On that day, young YouTubers like Annie and Hope, Miss Jayden B, ForEvaAndForAva, and Jacy and Kacy filmed themselves bashing in a cardboard fruit vessel and playing with gassy robot monkeys, then posted on YouTube and Instagram. Millions of young subscribers and followers found out about the new toy by watching their favorite cool girls on their computers and phones.

But Fingerlings most important coup was Mackenzie Ziegler, a singer and dancer who built her following on the reality show Dance Moms, and now has 8.9 million Instagram followers and 1.8 million YouTube subscribers.


After the monkeys tumbled out of the battered banana, Ziegler and her friend, Lauren Orlando, giddily played with the Fingerlings, exclaiming over the little adorable robots.

“It really is social media that’s driving this because it used to take weeks, months for things to catch on. Now you know millions of people could see them in a 24-hour period,” Chris Byrne, toy analyst and content director of toy trade publication TTPM, told Gizmodo. “It’s the same as you or I might have taken a toy to the playground and showed it to a friend who went home and said, ‘Oh I want that.’ But now [there are] hundreds of thousands of friends.”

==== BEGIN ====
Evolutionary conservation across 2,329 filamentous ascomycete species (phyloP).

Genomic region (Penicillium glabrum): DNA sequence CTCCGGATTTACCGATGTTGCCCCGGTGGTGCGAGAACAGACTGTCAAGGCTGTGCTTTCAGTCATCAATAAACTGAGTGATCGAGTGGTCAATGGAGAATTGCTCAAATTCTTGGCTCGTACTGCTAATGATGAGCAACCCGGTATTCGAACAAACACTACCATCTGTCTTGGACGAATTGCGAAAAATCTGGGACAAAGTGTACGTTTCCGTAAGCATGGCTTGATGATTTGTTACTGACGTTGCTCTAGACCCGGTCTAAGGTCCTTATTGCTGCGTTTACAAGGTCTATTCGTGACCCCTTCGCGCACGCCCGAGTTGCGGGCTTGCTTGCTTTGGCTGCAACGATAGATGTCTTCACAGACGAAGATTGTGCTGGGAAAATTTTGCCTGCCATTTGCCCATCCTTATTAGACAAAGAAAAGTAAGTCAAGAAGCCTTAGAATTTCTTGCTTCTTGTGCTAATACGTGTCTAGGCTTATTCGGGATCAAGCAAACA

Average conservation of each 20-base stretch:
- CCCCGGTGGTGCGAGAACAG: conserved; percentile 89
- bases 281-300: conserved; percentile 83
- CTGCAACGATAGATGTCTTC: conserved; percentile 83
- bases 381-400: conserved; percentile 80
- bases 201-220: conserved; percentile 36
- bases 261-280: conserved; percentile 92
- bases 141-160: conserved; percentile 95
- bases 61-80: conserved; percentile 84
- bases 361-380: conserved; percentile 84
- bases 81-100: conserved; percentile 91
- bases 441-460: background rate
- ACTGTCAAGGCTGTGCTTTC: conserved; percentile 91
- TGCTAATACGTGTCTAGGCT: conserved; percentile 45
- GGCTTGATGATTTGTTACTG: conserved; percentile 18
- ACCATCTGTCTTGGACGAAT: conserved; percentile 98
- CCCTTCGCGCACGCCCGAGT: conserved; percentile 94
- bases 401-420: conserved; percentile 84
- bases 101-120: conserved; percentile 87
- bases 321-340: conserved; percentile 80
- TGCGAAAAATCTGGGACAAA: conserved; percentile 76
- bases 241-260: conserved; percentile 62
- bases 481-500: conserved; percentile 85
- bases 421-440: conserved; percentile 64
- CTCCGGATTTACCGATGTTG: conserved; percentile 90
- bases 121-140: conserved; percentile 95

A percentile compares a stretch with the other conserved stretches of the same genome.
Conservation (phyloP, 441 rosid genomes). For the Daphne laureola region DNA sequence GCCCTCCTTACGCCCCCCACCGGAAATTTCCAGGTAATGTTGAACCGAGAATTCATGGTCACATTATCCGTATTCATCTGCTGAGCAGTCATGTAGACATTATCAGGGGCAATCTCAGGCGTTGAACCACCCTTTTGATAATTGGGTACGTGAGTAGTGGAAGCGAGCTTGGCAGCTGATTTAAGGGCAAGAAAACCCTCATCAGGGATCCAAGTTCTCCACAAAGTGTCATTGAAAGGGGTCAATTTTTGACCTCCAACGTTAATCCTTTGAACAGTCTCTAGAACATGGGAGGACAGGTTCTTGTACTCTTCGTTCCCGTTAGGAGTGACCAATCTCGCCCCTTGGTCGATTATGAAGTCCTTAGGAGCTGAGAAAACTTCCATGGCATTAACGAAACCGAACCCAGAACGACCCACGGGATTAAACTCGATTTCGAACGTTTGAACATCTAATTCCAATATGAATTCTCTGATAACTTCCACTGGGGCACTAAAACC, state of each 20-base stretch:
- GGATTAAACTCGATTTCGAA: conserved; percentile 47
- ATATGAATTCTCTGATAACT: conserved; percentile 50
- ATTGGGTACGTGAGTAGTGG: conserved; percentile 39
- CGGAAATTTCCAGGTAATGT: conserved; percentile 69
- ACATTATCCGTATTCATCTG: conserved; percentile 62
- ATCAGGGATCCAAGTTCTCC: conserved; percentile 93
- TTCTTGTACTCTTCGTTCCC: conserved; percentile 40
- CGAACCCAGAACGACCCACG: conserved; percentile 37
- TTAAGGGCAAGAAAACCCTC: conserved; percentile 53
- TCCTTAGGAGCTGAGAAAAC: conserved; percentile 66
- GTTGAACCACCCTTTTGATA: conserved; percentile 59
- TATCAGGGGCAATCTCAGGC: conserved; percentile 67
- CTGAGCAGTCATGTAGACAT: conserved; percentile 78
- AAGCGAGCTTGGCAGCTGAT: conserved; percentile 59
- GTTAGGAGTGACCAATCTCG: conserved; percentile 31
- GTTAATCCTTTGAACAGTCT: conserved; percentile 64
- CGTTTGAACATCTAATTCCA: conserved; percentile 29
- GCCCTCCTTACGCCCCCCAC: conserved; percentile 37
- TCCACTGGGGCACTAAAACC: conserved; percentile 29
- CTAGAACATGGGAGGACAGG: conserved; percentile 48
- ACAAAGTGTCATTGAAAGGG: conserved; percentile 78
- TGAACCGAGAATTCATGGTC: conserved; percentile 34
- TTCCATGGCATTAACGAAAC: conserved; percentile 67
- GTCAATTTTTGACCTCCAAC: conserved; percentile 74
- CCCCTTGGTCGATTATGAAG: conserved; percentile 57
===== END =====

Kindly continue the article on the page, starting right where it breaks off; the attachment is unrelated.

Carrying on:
Byrne, who is author of Toy Time!: From Hula Hoops to He-Man to Hungry Hungry Hippos, said it’s becoming more difficult for toy companies to engage young consumers, “You don’t have kids plopped in front of the television at a certain time watching Cartoon Network or Nickelodeon,” he said. “Now the media is so fragmented. Kids are consistently their own programmers. They choose what to watch, and they are likely to be watching things on a mobile devices. They become really fast consumers and sharers of media.”

According to Byrne, that environment is fertile for viral small toys like fidget spinners, Fingerlings, or last year’s big toy Hatchimals, furry critters that hatch out of eggs. But products that aren’t as Snapchat friendly, like big robots and construction sets, are less likely to take off.


So if you can’t find a precious, squawking monkey to gift a child this holiday season, know that the Fingerling was meticulously engineered—from meme to YouTube sensation—precisely to sell out.